How To Deadhead Your Mums Like A Garden Pro (And When To Do It)

Chrysanthemums are hardy flowering perennials (often grown as annuals) that give us their bright pops of color in the fall. These flowers are a favorite of gardeners practically everywhere, and chances are you'll find them in all sorts of colors and sizes at your closest nursery. Deadheading your mums, or removing dried or old flowers, will allow you to get the most out of them. Performing this maintenance act in a certain way and at a specific time will help you become a garden professional.

Mums grown outdoors are usually the last to bloom and leave their colors with us before the winter sets in. They can be used in garden flowerbeds or as beautiful borders, and they attract lots of pollinators. If you're growing yours as perennials and not treating them as annuals, you'll want to plant them either in early spring or in the fall, six weeks prior to the first expected frost. Spring is probably best, due to the fact that they'll have the warm season to develop a stronger root system for the future.

How to deadhead your mums

The best way to deadhead your mums like a garden pro is as easy as snapping your fingers. Pinching off the dead flower heads can be done outdoors, and all you need is your index finger and your (green) thumb to do it. All you're trying to accomplish is a clean and simple break, cut, or snap-off of the deadhead, right where the next start of leaves are sprouting beneath it. You can also do this to leggy stems or stalks to promote bushiness and uniformity.

If you haven't done this before, it might be a bigger job than you initially think, so you may also want to use garden shears. If you have multiple mums to deadhead, shears might make more sense to get the job done quickly. You'll be able to cut multiple flower heads at once, and it will give new underlying buds a chance to bloom. However, this will temporarily give the mums a more sheared-off look, which some may not enjoy. Doing it by hand may produce a better result aesthetically. Either way, deadheading is important, as this will allow your mum to produce as many blooms as possible.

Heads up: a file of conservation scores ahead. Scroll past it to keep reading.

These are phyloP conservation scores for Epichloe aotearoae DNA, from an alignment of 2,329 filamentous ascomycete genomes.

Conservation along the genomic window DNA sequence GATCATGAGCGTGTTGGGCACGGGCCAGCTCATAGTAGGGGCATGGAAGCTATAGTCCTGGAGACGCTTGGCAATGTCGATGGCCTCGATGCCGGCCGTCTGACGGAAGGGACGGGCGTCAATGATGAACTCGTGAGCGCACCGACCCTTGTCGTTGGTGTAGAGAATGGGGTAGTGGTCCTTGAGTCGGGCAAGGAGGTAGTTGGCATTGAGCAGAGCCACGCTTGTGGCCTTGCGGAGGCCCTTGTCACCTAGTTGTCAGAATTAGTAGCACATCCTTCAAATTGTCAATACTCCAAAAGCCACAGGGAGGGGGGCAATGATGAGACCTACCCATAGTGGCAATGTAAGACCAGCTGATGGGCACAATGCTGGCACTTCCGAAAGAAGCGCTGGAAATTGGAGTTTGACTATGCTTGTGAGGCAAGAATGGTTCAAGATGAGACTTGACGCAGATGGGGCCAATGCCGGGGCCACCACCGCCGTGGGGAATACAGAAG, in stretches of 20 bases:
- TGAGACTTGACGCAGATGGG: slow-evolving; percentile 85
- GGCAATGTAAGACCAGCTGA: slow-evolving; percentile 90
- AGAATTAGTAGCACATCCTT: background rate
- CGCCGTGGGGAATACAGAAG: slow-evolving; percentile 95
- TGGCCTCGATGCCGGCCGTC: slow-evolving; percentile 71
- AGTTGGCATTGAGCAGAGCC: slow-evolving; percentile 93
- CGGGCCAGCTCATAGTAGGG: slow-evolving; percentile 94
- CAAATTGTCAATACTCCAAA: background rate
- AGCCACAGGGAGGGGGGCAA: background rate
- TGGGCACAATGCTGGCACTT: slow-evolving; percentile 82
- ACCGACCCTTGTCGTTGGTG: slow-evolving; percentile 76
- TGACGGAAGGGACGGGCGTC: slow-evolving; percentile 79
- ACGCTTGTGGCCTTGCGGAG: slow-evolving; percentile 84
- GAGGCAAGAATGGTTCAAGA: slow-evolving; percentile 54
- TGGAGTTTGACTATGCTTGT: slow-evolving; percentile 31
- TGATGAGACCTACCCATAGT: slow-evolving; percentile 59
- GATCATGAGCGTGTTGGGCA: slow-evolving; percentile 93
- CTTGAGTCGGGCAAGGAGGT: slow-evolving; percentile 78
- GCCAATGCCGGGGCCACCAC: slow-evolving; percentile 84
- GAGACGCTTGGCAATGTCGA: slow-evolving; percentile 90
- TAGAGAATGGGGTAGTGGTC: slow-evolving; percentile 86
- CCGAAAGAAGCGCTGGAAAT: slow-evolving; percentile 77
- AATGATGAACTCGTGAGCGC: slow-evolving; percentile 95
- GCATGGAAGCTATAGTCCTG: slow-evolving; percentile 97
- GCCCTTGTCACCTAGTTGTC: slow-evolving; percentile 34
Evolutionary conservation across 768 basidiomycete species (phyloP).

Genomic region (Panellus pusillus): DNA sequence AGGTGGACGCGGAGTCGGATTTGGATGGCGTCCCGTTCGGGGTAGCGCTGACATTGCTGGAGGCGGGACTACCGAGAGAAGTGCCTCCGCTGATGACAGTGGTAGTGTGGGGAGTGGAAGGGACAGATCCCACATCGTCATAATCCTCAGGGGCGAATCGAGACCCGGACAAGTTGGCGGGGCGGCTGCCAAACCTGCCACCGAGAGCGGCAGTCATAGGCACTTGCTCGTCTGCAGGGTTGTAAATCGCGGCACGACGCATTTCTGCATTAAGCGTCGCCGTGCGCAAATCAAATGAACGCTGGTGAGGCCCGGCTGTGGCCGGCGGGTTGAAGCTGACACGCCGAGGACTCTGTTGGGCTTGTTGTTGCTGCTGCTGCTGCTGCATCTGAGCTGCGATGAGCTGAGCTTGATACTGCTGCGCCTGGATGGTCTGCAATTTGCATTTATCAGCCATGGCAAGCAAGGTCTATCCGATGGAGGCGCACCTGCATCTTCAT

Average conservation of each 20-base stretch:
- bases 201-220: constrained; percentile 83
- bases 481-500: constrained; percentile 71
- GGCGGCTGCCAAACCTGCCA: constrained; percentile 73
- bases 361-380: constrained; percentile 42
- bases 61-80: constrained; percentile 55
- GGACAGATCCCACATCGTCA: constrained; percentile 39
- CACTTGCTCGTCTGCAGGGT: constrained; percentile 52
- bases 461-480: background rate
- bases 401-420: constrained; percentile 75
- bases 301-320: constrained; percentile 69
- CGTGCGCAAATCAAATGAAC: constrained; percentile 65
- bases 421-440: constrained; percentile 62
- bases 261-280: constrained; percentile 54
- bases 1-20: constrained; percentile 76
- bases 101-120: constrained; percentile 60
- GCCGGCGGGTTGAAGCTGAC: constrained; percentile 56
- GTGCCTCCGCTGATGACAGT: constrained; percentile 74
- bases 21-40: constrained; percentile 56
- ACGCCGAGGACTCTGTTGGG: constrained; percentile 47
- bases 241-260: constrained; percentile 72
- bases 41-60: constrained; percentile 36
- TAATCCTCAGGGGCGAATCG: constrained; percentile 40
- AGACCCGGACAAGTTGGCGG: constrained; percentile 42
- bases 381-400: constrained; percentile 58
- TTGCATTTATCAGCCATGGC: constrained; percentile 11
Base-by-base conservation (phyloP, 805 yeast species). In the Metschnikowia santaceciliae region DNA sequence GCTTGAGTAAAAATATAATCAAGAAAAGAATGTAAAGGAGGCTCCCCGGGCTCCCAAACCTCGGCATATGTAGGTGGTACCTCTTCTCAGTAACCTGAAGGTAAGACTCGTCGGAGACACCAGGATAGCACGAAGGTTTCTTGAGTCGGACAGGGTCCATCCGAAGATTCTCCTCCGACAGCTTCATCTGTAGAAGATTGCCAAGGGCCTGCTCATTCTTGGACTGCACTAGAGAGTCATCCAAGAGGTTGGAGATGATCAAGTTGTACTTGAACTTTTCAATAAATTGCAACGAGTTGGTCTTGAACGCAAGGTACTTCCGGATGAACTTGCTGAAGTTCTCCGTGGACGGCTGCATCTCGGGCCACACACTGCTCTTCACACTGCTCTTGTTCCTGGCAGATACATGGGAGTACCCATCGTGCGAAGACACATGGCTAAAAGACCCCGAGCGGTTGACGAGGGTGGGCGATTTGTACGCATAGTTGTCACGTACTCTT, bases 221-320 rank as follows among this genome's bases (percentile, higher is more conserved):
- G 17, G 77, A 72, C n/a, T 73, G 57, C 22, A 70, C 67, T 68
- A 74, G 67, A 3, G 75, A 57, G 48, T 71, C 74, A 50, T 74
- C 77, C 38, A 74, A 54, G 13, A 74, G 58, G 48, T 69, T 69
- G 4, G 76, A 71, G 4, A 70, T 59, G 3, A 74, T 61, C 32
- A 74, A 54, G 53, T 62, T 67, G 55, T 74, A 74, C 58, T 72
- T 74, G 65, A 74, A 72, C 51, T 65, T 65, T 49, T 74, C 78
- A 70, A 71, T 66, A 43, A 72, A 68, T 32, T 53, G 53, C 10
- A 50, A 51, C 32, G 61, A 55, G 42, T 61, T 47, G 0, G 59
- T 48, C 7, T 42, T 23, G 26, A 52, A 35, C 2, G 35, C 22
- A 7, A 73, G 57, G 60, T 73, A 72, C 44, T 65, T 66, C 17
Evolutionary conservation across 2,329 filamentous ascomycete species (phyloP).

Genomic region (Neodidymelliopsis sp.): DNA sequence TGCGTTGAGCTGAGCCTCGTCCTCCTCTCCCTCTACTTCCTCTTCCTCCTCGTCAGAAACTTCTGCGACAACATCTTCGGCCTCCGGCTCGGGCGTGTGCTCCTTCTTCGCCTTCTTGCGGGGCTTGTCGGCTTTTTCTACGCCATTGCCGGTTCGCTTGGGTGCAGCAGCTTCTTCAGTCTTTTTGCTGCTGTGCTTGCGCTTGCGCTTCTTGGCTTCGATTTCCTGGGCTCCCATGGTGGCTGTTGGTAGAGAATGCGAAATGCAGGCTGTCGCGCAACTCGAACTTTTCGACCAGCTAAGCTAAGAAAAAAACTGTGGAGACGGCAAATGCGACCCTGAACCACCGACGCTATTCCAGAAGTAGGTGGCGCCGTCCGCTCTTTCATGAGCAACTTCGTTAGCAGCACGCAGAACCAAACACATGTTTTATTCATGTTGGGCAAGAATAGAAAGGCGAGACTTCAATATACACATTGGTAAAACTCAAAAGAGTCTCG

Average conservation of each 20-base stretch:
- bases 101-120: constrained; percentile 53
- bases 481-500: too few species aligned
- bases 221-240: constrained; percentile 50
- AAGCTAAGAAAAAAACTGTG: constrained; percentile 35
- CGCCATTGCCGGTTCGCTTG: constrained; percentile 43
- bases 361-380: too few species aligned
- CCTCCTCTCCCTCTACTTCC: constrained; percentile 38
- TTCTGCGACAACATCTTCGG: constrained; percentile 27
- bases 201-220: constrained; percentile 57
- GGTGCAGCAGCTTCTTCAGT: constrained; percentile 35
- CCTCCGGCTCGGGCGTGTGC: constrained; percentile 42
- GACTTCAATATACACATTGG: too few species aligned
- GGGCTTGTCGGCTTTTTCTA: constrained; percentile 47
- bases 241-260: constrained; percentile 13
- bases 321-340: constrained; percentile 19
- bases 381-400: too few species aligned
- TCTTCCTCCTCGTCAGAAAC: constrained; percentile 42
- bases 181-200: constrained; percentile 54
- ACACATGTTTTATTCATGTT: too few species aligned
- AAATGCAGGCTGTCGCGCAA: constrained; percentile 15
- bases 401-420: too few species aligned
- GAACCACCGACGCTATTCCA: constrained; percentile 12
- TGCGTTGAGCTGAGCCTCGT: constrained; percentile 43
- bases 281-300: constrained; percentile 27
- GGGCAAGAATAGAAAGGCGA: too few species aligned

When to deadhead your mums and other tips

Watch your mums for blooms that start to become pale and die once they begin blooming in the fall. It's easiest to take care of deadheads as they happen, and check on them often during the growing season. If you're growing your mums as perennials, you can also deadhead them in the late spring and early summer, which will get them ready to bloom again in the fall. Stop deadheading once they're completely finished flowering in late fall or early winter, otherwise you will expose the plant to the cold where it has been cut. 

If you deadhead a large number of blooms or use shears for bigger jobs, make sure you time your pruning so that the plants get at least a couple hours of sunshine afterwards. Check the soil to make sure it's moist, and refresh it with water if needed. Incidentally, it is sometimes called "major deadheading" when you cut back the plant all the way to the ground after it dies completely. After completing this task, make sure you dispose of the deadheads afterwards. Otherwise, they will create the perfect haven for slugs and snails to lay their eggs in, which are enemies of mums and can overtake and kill the plants. Lastly, lay some mulch over the soil in late fall to add some protection for the winter months.